1/2 C dark chocolate melts
1 tbsp milk
1/2 C coconut threads or chips (I used a combination)
1/3 C glace cherries, chopped


Heat the oil in a large, lidded saucepan on medium-high. Add the popcorn kernels and clamp that lid down tight.  Leave it (rotating the pan occasionally if your stove heats unevenly) until the corn has mostly popped, with one pop every 2 seconds or so.

Meanwhile, microwave the chocolate and milk until it is melted and smooth. I usually err on the side of undermelting (one minute on high) and then stir until my arm hurts - you definitely don't want to overestimate the timing and have dry clumps on your hands.

Toast the coconut in a dry pan until it turns golden brown. Have your coconut, glace cherries, and liquid chocolate at the ready.

Transfer the popped popcorn into a large bowl, discarding any unpopped kernels. Add half the toasted coconut and chopped cherries. Drizzle over the chocolate, stirring as you go. Keep drizzling and stirring until you've got a good  consistent chocolate coating throughout the popcorn. (It won't be completely covered - this is definitely a more popcorny than chocolately end product.) Spread the popcorn out onto a tray and leave for around an hour, to allow the chocolate to set.

Break up the popcorn clumps with your fingers. If you're serving this at a party, you can present individual portions by piling the popcorn into muffin cups. (That's what I did, even though the party was mostly in my head.) Top with the remaining coconut and cherries.

Saturday, 4 May 2013

For George Orwell (1903 - 1950),

"A thing which I regret, and which I will try to remedy some time, is that I have never in my life planted a walnut. Nobody does plant them nowadays–when you see a walnut it is almost invariably an old tree. If you plant a walnut you are planting it for your grandchildren, and who cares a damn for his grandchildren?"
   --  "A Good Word for the Vicar of Bray"

George Orwell was a bit nuts (pun absolutely intended) for planting trees. Although he hadn't planted a walnut tree, he planted all sorts of other fruit trees and flowering bushes, and this whole essay of his is about how even the most evil of tyrants can leave a positive mark on the world if they plant a tree or two. In fact, he suggests a sort of arborial karmic realignment: "it might not be a bad idea, every time you commit an antisocial act, to make a note of it in your diary, and then, at the appropriate season, push an acorn into the ground."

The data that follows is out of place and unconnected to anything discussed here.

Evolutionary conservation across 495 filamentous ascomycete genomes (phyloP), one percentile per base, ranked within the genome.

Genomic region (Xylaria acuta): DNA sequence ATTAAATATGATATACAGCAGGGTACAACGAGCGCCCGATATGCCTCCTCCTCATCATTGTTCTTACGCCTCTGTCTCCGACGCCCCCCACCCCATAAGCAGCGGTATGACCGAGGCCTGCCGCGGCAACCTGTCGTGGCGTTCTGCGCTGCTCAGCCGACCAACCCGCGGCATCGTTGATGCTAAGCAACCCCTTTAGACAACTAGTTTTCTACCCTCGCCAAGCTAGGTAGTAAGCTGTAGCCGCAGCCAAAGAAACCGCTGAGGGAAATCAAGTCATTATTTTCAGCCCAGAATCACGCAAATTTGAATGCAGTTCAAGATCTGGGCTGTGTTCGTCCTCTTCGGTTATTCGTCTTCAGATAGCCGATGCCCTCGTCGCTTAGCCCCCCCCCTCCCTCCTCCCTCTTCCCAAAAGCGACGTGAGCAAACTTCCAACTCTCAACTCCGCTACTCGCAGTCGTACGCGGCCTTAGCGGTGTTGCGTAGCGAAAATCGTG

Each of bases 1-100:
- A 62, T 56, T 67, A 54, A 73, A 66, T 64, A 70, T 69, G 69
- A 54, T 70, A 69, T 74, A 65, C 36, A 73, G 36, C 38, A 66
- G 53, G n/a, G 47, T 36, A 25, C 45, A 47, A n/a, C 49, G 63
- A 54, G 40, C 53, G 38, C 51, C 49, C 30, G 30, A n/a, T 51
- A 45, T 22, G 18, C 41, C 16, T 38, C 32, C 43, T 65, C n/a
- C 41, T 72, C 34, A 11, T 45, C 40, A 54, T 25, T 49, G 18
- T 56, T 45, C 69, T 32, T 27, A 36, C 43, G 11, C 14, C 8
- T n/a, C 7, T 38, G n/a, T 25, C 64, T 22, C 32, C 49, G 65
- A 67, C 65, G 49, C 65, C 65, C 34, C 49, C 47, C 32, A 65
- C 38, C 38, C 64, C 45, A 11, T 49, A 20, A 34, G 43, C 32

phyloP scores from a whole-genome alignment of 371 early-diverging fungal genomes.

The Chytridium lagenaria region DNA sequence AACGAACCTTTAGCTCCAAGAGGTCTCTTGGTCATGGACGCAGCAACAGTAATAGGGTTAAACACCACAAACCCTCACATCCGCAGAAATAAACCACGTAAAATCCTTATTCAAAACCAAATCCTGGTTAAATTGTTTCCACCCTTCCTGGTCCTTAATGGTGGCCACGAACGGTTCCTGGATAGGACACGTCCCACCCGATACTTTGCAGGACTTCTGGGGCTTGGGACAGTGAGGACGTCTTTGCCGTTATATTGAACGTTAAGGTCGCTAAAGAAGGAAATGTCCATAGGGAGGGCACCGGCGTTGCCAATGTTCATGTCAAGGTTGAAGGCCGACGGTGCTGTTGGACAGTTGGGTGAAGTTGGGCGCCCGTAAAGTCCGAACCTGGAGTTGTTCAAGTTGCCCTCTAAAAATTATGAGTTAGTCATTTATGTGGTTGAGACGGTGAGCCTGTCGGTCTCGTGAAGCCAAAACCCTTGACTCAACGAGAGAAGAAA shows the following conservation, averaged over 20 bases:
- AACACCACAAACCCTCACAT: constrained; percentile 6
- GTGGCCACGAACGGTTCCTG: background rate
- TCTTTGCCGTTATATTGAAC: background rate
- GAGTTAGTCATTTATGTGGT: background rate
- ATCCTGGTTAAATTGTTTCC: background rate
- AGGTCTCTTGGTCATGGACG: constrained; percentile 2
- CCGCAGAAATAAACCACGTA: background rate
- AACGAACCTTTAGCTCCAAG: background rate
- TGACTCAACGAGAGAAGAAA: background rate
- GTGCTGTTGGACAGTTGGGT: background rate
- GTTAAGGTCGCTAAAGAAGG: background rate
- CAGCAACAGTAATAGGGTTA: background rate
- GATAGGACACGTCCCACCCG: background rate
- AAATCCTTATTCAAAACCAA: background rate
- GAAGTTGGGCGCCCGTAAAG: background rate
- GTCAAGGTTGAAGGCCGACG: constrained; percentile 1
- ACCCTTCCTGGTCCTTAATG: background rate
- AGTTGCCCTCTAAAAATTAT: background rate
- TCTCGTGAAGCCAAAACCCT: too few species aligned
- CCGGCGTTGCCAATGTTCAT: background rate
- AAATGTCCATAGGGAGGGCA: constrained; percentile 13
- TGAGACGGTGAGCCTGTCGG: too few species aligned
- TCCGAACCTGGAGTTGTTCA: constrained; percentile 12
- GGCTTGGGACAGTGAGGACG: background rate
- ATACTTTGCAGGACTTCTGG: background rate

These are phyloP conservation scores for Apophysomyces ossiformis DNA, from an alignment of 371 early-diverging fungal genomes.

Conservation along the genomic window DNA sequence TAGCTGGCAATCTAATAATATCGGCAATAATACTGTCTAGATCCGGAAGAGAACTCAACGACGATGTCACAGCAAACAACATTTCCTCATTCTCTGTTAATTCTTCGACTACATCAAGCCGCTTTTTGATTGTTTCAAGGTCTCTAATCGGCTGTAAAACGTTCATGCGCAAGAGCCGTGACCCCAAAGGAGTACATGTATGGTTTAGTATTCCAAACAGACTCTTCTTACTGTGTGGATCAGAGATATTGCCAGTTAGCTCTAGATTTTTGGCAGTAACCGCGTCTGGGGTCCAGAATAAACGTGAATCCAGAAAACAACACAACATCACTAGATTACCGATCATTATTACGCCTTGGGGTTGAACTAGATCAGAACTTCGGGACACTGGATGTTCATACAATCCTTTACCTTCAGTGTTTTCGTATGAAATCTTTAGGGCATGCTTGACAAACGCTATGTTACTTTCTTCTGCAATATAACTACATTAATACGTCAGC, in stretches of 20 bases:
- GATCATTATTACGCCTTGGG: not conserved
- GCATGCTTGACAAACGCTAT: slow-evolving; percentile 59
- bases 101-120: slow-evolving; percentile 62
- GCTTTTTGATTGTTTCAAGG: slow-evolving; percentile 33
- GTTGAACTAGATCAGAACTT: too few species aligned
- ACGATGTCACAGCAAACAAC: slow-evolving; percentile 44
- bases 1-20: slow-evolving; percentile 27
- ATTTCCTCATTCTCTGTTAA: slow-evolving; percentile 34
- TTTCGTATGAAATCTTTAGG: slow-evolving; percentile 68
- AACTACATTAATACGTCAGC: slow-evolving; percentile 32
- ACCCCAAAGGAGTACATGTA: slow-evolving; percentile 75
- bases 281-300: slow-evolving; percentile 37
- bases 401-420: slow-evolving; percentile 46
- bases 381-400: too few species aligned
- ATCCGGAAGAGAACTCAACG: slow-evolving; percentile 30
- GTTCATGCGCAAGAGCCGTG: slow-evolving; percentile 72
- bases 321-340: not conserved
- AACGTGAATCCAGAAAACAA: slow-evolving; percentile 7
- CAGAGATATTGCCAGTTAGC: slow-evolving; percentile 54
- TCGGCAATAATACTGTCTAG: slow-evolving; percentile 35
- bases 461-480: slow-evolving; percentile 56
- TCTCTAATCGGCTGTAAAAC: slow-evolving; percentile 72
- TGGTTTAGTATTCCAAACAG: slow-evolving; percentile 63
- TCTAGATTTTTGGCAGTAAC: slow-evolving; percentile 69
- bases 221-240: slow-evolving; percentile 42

I quite like this idea. Especially since Orwell's version of 'planting' seems pleasingly lazy. Paid a bill late? Push an acorn into the ground. Been rude to your mum? Drop an apple core into the garden. Done a bit of littering? Litter the earth with walnuts. 

Of course, when George Orwell wrote his essay, people actually had patches of earth to plant things in. In the few decades that have passed, though, planting has become a bit harder. For example, I live in an inner city apartment. The things I could plant here include: my feet, ideas, evidence, a mean left hook. Things I could not plant here include: actual, living trees.*

But although I can't plant things in my own (nonexistent) backyard, I figure I can achieve the same results by just going outside and eating messily. If I'm slobbily eating a walnut scone in a park, for instance, I'm wrapping the antisocial act and its arborial remedy into one glorious display of frenzied public crumb-shedding, and can emerge afterwards in a state of total karmic neutrality. Sign me up! 

To add to the sense of twenty-first century urban yuppery, I can choose a scone that is like a warm, home-baked version of Starbucks maple-walnut scones, to which I may or may not be addicted. (Speaking of addictive: the world of copycat recipes is amazing! Pick any food or drink from any chain restaurant or cafe pretty much anywhere, google it with the phrase 'copycat recipe,' and voila! Your favourite treats at home, without the massive expense of eating out.)

So here you go, George Orwell. You wanted me to plant trees? Well, by the magic of questionable logic, I've made Starbucks-style scones instead. You're welcome.

*Of course, I blame apartment life, but realistically I've never kept a plant alive longer than a week in any type of dwelling.

Maple-Walnut Scones

3C high grade flour
1 tbsp baking powder 
1 tsp salt
170g cold butter
1/2C brown sugar
1C walnut pieces
1/4C cream
1/4C milk
4 tbsp maple syrup
1/2C icing sugar


Preheat the oven to 180C. Toast the walnut pieces - either in the oven or in a dry pan - and set aside to cool.

Sift together the flour, baking powder, and salt. Cut the butter into small cubes and rub them into the flour mixture with your fingertips until the whole mixture resembles tropical island sand. (This takes a little while. Maybe 5 minutes if you're efficient. 20 minutes if you're a butter-lump-hating perfectionist. If you're me, you pass the 20 minute mark and the buttery sand starts conspiring against you by reclumping from the warmth of your fingers. Don't let the butter win, people. Don't let the butter win.)

Stir the dough with a fork from now on to preserve the sandy texture. Add the brown sugar and the cooled toasted walnut pieces. In a separate bowl, mix the cream, milk, and 2 tablespoons of the maple syrup. Stir the liquids into the dry mix until it all comes together. Use a little less of the liquid if you need to, or add more milk, to get a dryish but coagulating mixture.

Turn the dough out onto a floured board and shape it into a rectangle about 3cm high. Cut the rectangle into three fat strips, and then cut each strip into three triangles to get nine Starbucks-sized superscones. Transfer to a baking tray lined with parchment, leaving a little bit of space in between as they'll expand a bit. Bake at 180C for 20 minutes, checking regularly from the 17 minute mark. Pull the scones out when they are starting to turn golden at the edges.

Glaze the scones with a sauce of 2tbsp maple syrup and 1/2C icing sugar, mixed until lumps disappear. Eat warm with plenty of coffee. These are giant, so bring an appetite.